Vannetta Chapman: My grandmother was a writer, and I can remember sitting with her books in my lap. They were home economics books that had been translated into many different languages. I couldn’t actually read them, but I’d hold them and flip through the pictures. It was very special knowing my grandmother had written them.

Kelly Irvin: All the Little House on the Prairie books, A Wrinkle in Time, Little Women, The Changling, Harriet the Spy, The Oregon Trail. Nancy Drew mysteries. LOL. I read everything I could get my hands on as a kid. I lived at the public library, going to story hour every week and working as a volunteer shelving books when I was old enough. I think I read every book at the Robert Louis Stevens children’s section of the Abilene Public Library!

Shelley Shepard Gray: I mainly remember reading all of the Nancy Drew books, followed by all of the Agatha Christie novels. I don’t really write mysteries, but those books definitely inspired me to want to create characters that people want to get to know. Those books also spurred an interest in collecting books. At one time I had all the Agatha Christie books lined up in chronological order. That’s kind of a big deal for me, since I don’t even put soup on the same shelf in our pantry.

Amanda Flower: Charlotte’s Web, The Baby-sitters Club, Anything by Beverly Cleary, James and Giant Peach

Amy Clipston: My favorite book when I was a little girl was Elizabeth by Liesel Moak Skorpen. It’s out of print now, but I have a copy that I cherish. I also knew Good Night Moon by heart. My mother would turn the page, and I would recite it. When I was in junior high I read The Outsiders until the book fell apart. I also knew the movie by heart. I recently bought a set of S.E. Hinton books for my older son. He hasn’t opened one yet, but I’m not giving up hope yet!

Jennifer Beckstrand: Where the Red Fern Grows was one of those life-changing books for me. I remember sitting on the rug in Mrs. Hershey’s fourth grade class enthralled as she read to us. I think I have read that book to every one of my children. One of my favorite memories is sitting on the bed with my boys reading the last pages of the story, all three of us crying like babies when the dogs died.

Charlotte’s Web and The Outsiders are other tear-jerkers that really had an impact on me.

Amy Lillard: I think I had a lot of different reading material than most. I loved the Hardy Boys Mysteries (Not Nancy Drew but the Hardy Boys). I also loved the Miss Pickerell series, about a little old lady who manages to get into all sorts of trouble. But my favorite of all was a book called Shadow Castle.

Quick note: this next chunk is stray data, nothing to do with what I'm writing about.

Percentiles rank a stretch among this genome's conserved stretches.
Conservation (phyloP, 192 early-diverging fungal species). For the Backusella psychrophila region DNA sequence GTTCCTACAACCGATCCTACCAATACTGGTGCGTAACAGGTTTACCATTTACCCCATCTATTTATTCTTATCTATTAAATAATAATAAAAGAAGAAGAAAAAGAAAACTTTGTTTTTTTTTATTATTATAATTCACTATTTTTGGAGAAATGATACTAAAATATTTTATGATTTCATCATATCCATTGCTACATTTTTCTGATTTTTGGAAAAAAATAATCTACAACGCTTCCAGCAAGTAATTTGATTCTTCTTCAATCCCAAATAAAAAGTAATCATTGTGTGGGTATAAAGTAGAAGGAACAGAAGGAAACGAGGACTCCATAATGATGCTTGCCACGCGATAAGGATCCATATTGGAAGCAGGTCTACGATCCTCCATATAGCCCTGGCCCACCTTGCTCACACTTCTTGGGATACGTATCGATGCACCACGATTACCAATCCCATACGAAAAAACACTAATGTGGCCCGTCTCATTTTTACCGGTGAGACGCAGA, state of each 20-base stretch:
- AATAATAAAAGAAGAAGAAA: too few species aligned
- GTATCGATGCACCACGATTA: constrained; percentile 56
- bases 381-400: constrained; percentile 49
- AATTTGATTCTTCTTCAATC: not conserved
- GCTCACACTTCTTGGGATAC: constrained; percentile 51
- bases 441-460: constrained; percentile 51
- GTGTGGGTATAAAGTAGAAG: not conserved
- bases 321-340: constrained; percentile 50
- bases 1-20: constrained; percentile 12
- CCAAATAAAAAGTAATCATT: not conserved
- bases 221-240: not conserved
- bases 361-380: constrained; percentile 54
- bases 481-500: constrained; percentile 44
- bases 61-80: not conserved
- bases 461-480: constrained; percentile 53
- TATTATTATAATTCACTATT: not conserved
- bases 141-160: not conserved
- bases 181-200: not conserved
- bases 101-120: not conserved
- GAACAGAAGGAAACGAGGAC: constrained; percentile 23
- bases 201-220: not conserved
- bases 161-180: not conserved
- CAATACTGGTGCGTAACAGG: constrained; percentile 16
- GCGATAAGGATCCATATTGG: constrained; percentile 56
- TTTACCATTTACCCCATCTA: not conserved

What are your 4 or 5 favorite classic novels?

Mary Ellis: Gone With the Wind, Cold Mountain, Killer Angels, Great Expectations, The Stand

Vannetta Chapman: Jane Eyre, Little Women, Anna Karenina, Grapes of Wrath

Kelly Irvin: That is so hard! To Kill a Mocking Bird. Gone with the Wind. Anna Karenina, Doctor Zhivago, The Count of Monte Cristo, Gaudy Night

Shelley Shepard Gray: Gone with the Wind, To Kill A Mockingbird, Little Women, Murder on the Orient Express, Cannery Row

Amanda Flower: Charlotte’s Web, To Kill a Mockingbird, Pride and Prejudice, Jane Eyre, Stuart Little

Amy Clipston: The Outsiders, Farewell to Arms, Are You There God? It’s Me, Margaret, Shel Silverstein’s Where the Sidewalk Ends, A Light in the Attic, and Falling Up

Jennifer Beckstrand: Pride and Prejudice–my all-time favorite book, The Count of Monte Cristo, The Help, My Name is Asher Lev, To Kill a Mockingbird, The Guernsey Literary and Potato Peel Pie Society, Ender’s Game, Ella Enchanted

Sorry, I can’t choose just 5!

Amy Lillard: I love To Kill A Mockingbird. That’s my all time favorite. I read it every year or so. I also love 1984, Of Mice and Men, and Lord of the Flies. All very different from what I write.

I love seeing what we all have in common as well as our differing tastes. To Kill a Mockingbird and Little Women show up quite a bit.

Have you ever used a personal experience in one of your books? Would you like to tell us about it? 

Mary Ellis: I use personal experiences in just about all my books. The trick for the reader is to figure out what’s fact and what’s fiction in my stories.

Vannetta Chapman: Oh, golly yes! Whenever my mind draws a blank — I just put in something from life! In my new release, Murder Simply Brewed, the romance is very similar to the story of me and my husband. :)